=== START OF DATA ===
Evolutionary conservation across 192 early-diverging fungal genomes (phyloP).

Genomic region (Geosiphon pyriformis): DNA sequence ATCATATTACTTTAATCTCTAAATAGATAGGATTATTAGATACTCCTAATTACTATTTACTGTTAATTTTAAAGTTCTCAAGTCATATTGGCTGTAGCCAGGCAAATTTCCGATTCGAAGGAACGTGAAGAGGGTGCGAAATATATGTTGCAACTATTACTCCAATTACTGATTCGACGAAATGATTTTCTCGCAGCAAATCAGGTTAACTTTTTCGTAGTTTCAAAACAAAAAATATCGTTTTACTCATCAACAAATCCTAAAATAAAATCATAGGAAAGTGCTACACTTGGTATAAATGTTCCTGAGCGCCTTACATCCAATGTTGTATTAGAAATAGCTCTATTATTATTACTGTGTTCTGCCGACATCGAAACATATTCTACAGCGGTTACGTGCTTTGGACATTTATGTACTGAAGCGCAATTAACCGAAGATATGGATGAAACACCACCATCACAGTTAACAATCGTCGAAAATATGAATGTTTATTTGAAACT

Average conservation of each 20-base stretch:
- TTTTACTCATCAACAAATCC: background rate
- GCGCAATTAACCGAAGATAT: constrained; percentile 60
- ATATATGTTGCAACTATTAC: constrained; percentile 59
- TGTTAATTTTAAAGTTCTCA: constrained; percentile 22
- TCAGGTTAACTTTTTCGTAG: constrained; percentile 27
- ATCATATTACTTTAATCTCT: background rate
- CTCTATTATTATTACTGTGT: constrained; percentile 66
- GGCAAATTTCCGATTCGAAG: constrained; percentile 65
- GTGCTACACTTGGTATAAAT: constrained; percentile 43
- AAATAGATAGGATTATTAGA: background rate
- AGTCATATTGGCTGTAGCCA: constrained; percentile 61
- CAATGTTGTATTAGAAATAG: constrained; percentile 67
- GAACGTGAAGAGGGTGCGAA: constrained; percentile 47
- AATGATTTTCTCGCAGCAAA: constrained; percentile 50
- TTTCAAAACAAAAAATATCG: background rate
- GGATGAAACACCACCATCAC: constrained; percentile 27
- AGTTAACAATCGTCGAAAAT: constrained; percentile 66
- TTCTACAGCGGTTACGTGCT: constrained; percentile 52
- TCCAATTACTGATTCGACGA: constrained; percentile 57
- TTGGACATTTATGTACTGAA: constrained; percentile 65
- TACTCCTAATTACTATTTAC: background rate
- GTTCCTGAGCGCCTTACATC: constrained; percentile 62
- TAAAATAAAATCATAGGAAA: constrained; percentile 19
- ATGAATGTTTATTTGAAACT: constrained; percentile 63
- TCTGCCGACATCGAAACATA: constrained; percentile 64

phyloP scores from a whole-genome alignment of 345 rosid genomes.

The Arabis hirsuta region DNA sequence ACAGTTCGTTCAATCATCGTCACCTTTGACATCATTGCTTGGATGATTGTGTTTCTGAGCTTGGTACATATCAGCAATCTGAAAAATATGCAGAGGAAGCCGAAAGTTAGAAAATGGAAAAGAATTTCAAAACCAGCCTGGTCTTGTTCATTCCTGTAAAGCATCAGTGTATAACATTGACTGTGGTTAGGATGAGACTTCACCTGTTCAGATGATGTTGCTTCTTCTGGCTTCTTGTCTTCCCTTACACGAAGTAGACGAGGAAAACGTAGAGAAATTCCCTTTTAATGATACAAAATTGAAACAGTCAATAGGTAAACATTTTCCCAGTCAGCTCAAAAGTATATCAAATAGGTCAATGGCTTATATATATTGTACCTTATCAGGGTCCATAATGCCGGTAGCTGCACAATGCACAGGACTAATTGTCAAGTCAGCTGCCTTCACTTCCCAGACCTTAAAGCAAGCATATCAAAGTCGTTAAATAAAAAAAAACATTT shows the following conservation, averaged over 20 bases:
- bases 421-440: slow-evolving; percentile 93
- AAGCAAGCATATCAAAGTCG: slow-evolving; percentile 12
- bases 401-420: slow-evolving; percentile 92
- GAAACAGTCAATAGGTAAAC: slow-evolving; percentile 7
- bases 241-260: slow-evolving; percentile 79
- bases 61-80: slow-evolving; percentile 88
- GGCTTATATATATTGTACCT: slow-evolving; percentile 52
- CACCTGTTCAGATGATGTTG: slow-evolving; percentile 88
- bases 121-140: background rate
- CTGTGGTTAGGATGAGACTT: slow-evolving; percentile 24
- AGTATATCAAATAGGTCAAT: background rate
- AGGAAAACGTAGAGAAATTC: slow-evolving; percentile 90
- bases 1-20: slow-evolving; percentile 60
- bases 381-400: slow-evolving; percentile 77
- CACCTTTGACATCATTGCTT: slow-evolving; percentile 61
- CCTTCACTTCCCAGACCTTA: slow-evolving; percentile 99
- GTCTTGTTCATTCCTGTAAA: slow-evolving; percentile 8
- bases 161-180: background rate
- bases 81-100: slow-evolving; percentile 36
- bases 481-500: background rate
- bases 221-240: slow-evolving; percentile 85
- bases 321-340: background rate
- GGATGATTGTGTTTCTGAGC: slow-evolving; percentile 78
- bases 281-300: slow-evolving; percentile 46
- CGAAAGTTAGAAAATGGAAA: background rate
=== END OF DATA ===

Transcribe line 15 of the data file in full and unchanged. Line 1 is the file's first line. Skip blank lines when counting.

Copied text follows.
- CAATGTTGTATTAGAAATAG: constrained; percentile 67